Icons and Lent

So Lent begins.






Iconography is an ascetical way, an ascetical art and so, I guess, Lent is a special time for us iconographers. A time when everything co-inhers, aligns, the liturgical art and the liturgical year, interiorly and exteriorly, the aspirations of those who paint and the liturgical rhythm of the Church for whom it paints.

Iconography is all about matter, the stuff from which all creation is made and which indeed Man, made of the dust of the earth, of mud and clay, is himself made. "Remember you are dust, and to dust you shall return", so speaks the priest as he 'anoints' us with ash. We are intensely material beings, and our struggle to become saints is all about how we transfigure this matter, just as our struggle as iconographic artists is how to portray transfiguration in colour and line. Our destiny is not to become angels, to loose our physical nature and become pure spirits, but to become raised in Christ, to put on the new body and take our place in the new cosmos, the new heaven and the new earth, where all is perfected and at peace because everything is totally rooted in and united to Christ Himself.

Matter is, as God says in Genesis, good. Out of matter Christ was formed in the flesh, dwelling among us full of grace and truth. The material world can 'carry' such glory, and indeed it is the whole point of the resurrection that Christ is raised in glory in the flesh, not as an immaterial soul. Christ Risen body eats and drinks, walks and talks, can be touched and seen, yet at the same time becomes more alive than before, able to materialise in a room, to change appearances, to vanish before our eyes, to become the Eucharist and to ascend.

The transfiguration, long held as the paradigm for iconographers with its manifestation of the Divine Light, something seen by human eyes and radiating heavenly glory not just in Christ's face but even in His garments. Matter has thus a particular capacity and destiny, though for the most part we human beings neither see it nor even regard it as a possibility. We are literally blind to the fulness of human potentiality and indeed the deeper realities of the material cosmos.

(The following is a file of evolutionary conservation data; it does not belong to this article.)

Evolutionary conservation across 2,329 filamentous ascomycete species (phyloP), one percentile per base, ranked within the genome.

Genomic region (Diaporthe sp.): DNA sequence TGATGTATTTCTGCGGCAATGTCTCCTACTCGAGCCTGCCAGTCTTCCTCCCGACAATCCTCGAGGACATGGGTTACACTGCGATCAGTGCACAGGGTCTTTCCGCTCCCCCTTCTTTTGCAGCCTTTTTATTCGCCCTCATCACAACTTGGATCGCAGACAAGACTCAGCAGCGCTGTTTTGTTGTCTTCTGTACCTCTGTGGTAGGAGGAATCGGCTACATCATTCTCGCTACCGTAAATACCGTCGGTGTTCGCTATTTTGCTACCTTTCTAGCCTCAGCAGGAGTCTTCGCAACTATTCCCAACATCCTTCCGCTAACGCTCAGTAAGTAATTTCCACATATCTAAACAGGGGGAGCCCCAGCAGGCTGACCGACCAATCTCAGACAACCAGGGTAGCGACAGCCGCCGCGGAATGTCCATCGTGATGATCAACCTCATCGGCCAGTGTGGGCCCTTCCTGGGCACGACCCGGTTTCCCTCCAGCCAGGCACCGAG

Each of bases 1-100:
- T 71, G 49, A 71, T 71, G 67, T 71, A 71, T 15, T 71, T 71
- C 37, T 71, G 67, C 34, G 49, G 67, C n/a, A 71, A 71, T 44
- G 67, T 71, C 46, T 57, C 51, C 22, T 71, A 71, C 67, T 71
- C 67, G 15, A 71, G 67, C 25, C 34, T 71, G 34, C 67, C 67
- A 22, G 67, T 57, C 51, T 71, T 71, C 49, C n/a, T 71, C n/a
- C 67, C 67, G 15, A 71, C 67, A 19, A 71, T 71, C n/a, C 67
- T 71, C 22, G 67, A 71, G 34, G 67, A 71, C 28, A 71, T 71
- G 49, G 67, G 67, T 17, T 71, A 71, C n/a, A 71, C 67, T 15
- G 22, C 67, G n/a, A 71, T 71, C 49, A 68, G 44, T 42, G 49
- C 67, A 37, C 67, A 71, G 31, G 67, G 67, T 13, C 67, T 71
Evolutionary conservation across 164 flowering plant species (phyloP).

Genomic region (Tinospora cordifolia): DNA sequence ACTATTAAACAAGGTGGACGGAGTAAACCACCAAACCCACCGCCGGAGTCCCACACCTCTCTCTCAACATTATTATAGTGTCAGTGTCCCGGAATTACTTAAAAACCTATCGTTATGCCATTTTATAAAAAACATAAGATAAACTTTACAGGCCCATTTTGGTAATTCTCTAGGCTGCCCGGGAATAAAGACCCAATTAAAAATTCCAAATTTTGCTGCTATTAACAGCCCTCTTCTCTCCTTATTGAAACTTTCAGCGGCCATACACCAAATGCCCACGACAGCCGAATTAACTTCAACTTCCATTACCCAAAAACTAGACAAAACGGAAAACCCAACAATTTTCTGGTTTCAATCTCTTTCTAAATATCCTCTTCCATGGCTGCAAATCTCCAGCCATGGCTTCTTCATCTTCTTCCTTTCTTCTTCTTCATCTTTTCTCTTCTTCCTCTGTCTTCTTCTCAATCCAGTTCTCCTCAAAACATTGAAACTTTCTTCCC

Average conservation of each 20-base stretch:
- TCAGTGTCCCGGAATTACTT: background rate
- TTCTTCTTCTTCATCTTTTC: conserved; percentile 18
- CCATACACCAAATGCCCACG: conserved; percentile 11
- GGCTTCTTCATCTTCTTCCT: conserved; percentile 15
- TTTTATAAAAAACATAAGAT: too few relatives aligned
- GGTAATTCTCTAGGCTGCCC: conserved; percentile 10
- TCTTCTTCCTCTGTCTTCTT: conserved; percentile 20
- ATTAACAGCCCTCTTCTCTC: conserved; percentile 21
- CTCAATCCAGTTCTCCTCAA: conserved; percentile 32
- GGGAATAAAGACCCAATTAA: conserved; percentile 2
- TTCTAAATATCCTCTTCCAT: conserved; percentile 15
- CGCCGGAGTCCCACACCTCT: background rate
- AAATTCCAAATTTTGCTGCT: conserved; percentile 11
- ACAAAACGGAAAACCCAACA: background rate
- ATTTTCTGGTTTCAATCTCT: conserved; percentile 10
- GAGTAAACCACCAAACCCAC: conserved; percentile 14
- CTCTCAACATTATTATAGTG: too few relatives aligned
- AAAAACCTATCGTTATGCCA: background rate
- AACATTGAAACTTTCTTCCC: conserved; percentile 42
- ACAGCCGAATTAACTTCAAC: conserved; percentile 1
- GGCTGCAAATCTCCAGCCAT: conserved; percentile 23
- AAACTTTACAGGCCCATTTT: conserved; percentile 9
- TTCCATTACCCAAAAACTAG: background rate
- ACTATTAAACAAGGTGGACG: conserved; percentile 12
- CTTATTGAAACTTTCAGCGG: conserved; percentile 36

Science shows us how ignorant we have been for most of human existence about the laws of nature, whether quantam physics of the nature of the human body with its DNA etc. Ignorance and blindness is part of the course, and part of the wonder of being human is to discover how amazing human life and indeed the whole of the cosmos is. The materiality of our existence is something beyond our imagining.

This should realisation should also be a warning to us not to stop exploring the dynamics of our human existence to the purely observable, but also to be open to the spiritual dimension also. The whole history of humanity bears unrelenting testimony to humanity as a 'bridge' between the material and the spiritual worlds, and as such the pinnacle through which the glory of the cosmos can be revealed. Our spiritual nature enhances our material nature to the point of glorification, as we transcend the limitations of matter through the spiritual life of love, hope, empathy etc.